Marco CALLIERI1,4 | Rachele MANGANELLI DEL FÀ1 | Andrea ARRIGHETTI2 | Giovanni MINUTOLI3 | Giovanni PANCANI3
(1ICVBC – CNR, 2DSSBC – Università di Siena, 3DIDA – Università di Firenze, 4ISTI-CNR, Pisa, Italy)
Keywords: web viewer, immersive 3D, maquettes, presentatin to public

The “Montagnola Tomb” is an Aetruscan burial mound in Sesto Fiorentino. Excavated in 1959, has never been properly opened to the public. Given the difficulty of having a full-time opening, the institutions wanted a “virtual” presentation of the hypogeum, to integrate the future visits.
But which was the correct way to present such a monument?
As most buildings, this tomb, too, spans across two different spaces: an outer space and an inner space. The mound is made to be seen from outside, as a monumental statement of power, and inside, as a private place of contact with the departed. Wanting to give to the visitor a complete perception of the monument, we had to work on both of these aspects, choosing for each side the correct presentation paradigm.
For the outer space, the user should appreciate the shape, size and proportions of the structure, and understand the relationship between visible and invisible areas.
Maquettes have been always used in museums, to present environments and reconstructions of ancient spaces. Their language is cross-cultural and accessible.
By combining the language of maquettes with digital technologies, it was possible to setup an interactive presentation of the tomb structure using predefined views, cut-through sections, and transparency effects.
Conversely, for the inner space, the user has to experience a sense of presence inside the mound. The paradigms of Virtual reality and immersive 3D are the perfect tools to let the viewer roam inside the tomb, and experience the inner space with an assisted navigation.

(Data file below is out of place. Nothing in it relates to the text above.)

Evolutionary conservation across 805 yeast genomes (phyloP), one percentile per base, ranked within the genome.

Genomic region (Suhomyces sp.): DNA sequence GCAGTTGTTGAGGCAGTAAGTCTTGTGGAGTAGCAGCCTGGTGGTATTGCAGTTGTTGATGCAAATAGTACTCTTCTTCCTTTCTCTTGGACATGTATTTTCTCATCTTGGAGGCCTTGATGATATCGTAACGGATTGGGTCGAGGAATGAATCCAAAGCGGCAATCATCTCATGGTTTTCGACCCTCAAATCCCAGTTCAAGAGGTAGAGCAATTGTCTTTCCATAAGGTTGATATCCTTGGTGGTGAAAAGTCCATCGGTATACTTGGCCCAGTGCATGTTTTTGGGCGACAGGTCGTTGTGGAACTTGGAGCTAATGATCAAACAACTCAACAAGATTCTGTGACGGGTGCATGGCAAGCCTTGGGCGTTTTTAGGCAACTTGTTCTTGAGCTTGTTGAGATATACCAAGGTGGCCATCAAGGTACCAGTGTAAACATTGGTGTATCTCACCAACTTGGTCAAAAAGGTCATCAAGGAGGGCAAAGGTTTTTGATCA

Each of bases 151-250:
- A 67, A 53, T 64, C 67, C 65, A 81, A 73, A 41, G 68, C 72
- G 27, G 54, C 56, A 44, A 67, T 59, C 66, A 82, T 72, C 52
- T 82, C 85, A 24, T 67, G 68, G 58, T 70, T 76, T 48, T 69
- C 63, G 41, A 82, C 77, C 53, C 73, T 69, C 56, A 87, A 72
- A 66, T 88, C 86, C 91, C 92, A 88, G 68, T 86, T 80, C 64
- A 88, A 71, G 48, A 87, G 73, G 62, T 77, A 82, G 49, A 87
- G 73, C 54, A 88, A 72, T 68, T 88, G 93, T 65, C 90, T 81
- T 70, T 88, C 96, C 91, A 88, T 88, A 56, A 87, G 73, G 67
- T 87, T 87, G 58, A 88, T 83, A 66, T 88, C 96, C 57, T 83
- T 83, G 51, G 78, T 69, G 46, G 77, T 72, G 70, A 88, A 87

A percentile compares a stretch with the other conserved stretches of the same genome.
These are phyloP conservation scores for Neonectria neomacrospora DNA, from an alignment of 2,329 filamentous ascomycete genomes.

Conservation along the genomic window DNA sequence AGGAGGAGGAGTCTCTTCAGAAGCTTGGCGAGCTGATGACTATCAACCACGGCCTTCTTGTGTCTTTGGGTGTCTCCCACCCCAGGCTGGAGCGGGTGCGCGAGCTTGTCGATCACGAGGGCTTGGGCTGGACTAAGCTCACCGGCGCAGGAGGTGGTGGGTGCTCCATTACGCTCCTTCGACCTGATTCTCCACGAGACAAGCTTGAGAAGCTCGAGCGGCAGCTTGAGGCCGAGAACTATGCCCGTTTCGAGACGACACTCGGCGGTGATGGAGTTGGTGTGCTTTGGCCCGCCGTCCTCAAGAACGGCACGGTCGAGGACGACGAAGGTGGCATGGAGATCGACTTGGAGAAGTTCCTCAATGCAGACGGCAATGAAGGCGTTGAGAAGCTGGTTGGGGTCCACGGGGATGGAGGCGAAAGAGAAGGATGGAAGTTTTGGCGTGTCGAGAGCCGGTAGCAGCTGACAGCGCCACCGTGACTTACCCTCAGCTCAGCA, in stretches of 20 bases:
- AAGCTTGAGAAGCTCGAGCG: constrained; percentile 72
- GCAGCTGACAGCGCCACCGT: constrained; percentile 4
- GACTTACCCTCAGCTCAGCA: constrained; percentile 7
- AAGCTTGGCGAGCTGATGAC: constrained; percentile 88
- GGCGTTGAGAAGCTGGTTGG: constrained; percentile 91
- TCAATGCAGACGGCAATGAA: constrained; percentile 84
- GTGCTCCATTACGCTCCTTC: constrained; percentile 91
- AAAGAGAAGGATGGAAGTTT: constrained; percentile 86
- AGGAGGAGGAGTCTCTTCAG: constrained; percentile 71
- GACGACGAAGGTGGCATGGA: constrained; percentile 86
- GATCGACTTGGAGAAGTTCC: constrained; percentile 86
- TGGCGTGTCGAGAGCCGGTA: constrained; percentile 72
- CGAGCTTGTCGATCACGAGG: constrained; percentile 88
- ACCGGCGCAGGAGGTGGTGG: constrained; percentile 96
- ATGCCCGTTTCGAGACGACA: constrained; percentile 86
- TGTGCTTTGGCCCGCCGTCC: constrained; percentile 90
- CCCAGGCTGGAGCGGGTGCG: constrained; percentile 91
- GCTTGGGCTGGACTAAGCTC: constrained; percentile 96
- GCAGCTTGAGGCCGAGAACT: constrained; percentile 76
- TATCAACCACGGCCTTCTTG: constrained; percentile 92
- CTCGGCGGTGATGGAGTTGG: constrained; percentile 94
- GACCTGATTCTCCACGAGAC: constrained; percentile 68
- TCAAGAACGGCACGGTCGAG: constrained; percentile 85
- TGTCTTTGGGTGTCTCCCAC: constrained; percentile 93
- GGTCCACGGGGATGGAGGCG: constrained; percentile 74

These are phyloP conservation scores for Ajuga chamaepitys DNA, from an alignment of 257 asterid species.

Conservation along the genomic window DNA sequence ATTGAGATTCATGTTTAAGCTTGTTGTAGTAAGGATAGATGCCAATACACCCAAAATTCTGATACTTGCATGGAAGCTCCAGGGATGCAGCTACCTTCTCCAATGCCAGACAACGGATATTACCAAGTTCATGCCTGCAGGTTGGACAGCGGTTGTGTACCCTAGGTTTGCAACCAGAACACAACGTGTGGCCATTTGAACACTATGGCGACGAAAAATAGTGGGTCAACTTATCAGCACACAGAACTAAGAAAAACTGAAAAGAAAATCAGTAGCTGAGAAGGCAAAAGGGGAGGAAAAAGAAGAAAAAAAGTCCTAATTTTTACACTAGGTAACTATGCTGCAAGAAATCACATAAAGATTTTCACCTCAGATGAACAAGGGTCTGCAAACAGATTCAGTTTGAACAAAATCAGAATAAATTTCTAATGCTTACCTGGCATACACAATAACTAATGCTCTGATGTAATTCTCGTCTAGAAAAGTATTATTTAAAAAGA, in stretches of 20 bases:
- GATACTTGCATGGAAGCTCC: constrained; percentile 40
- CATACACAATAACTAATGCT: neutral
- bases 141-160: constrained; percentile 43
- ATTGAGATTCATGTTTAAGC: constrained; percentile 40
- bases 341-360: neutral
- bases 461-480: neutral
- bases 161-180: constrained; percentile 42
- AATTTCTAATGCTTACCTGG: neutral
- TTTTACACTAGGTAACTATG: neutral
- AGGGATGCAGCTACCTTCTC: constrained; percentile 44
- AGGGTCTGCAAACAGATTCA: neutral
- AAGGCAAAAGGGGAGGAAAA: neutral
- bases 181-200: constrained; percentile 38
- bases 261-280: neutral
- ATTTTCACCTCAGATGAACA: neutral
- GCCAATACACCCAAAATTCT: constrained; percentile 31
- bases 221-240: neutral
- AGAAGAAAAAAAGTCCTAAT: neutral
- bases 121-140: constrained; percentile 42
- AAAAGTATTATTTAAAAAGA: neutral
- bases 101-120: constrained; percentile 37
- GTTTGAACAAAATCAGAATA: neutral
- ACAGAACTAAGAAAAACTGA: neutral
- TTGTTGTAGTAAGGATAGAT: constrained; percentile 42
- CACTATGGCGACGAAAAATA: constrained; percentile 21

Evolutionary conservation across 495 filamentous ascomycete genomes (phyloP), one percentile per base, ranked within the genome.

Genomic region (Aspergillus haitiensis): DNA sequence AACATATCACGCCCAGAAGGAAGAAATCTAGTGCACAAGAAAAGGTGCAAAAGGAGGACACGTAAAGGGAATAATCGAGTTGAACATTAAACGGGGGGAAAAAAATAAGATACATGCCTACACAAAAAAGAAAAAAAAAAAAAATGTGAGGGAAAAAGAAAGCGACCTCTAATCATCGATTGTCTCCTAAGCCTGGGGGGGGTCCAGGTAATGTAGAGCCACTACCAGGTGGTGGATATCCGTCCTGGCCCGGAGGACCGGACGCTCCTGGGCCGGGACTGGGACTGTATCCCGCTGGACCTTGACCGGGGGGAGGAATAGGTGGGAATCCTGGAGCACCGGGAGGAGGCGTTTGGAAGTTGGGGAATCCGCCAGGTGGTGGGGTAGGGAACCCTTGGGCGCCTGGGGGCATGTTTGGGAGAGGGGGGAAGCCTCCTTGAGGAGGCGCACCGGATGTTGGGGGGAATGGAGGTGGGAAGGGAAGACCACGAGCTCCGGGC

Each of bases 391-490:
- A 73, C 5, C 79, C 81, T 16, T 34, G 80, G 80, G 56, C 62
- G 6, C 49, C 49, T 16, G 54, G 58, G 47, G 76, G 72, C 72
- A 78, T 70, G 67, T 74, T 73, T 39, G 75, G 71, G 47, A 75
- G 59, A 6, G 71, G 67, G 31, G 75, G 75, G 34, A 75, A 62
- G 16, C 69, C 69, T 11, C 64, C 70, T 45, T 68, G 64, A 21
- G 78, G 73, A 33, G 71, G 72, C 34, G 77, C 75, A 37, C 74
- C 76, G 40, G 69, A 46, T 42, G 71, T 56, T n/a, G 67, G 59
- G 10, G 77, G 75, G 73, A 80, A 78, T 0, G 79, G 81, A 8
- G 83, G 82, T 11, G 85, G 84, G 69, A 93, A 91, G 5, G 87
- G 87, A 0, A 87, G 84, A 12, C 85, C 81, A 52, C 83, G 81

We chose the web3D platform, as it ensured a wider audience, and the 3DHOP tool to implement the two viewers.
We are now moving “outwards”, extending the two presentation paradigms: using 3D printing to create physical maquettes, while, on the other side, porting the 3D virtual visit on immersive VR devices.

Relevance for the conference: This work is focused on the design of methodologies for the effective data presentation to the public through advanced technologies
Relevance for the session: The paper deal exactly with the issue of presentation paradigms, going from the physical to the immersive VR
Innovation: We show how, with a careful design, iti si possible to create two specialized viewers with significantly diverse presentation paradigms, starting from the same base data and tools, and then expanding the concept to physical reproduction and VR
• Virtual Reality in Archaeology. Edited by Juan A. Barceló, Maurizio Forte and Donald H. Sanders. ArcheoPress, Oxford (British Archaeological Reports, International Series #843 A Taxonomy of Visualization Strategies for Cultural Heritage Applications. Foni, Alessandro E. and Papagiannakis, George and Magnenat-Thalmann, Nadia. Journal of Computing and Cultural Heritage, 2010